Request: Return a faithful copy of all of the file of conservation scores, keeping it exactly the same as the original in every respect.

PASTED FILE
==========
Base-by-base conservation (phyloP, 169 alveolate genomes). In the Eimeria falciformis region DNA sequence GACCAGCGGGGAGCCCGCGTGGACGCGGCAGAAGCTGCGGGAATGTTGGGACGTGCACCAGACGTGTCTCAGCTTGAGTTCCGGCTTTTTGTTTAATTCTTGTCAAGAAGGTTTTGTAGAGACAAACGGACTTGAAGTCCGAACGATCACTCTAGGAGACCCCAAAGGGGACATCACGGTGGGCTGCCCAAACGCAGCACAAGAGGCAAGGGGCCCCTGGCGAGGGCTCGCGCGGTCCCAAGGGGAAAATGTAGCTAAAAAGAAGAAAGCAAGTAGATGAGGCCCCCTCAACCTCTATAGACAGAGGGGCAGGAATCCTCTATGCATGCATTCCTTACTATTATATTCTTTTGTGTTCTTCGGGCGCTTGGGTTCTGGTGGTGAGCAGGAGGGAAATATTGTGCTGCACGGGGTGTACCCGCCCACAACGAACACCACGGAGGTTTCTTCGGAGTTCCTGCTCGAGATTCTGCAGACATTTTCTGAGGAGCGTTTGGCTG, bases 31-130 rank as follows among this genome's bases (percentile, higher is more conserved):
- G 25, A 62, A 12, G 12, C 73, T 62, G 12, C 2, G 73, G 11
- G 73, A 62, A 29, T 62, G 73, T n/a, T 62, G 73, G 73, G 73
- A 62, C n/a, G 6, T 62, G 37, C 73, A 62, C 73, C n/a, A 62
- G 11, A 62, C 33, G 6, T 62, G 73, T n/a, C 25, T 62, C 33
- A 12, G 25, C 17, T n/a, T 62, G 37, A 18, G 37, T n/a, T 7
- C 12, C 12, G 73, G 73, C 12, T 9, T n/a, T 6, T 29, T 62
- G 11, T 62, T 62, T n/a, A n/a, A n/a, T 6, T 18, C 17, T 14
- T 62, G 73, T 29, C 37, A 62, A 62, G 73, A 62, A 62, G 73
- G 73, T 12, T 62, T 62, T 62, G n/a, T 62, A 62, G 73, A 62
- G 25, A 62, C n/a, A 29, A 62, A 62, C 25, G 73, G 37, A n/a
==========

Base-by-base conservation (phyloP, 169 alveolate genomes). In the Eimeria falciformis region DNA sequence GACCAGCGGGGAGCCCGCGTGGACGCGGCAGAAGCTGCGGGAATGTTGGGACGTGCACCAGACGTGTCTCAGCTTGAGTTCCGGCTTTTTGTTTAATTCTTGTCAAGAAGGTTTTGTAGAGACAAACGGACTTGAAGTCCGAACGATCACTCTAGGAGACCCCAAAGGGGACATCACGGTGGGCTGCCCAAACGCAGCACAAGAGGCAAGGGGCCCCTGGCGAGGGCTCGCGCGGTCCCAAGGGGAAAATGTAGCTAAAAAGAAGAAAGCAAGTAGATGAGGCCCCCTCAACCTCTATAGACAGAGGGGCAGGAATCCTCTATGCATGCATTCCTTACTATTATATTCTTTTGTGTTCTTCGGGCGCTTGGGTTCTGGTGGTGAGCAGGAGGGAAATATTGTGCTGCACGGGGTGTACCCGCCCACAACGAACACCACGGAGGTTTCTTCGGAGTTCCTGCTCGAGATTCTGCAGACATTTTCTGAGGAGCGTTTGGCTG, bases 31-130 rank as follows among this genome's bases (percentile, higher is more conserved):
- G 25, A 62, A 12, G 12, C 73, T 62, G 12, C 2, G 73, G 11
- G 73, A 62, A 29, T 62, G 73, T n/a, T 62, G 73, G 73, G 73
- A 62, C n/a, G 6, T 62, G 37, C 73, A 62, C 73, C n/a, A 62
- G 11, A 62, C 33, G 6, T 62, G 73, T n/a, C 25, T 62, C 33
- A 12, G 25, C 17, T n/a, T 62, G 37, A 18, G 37, T n/a, T 7
- C 12, C 12, G 73, G 73, C 12, T 9, T n/a, T 6, T 29, T 62
- G 11, T 62, T 62, T n/a, A n/a, A n/a, T 6, T 18, C 17, T 14
- T 62, G 73, T 29, C 37, A 62, A 62, G 73, A 62, A 62, G 73
- G 73, T 12, T 62, T 62, T 62, G n/a, T 62, A 62, G 73, A 62
- G 25, A 62, C n/a, A 29, A 62, A 62, C 25, G 73, G 37, A n/a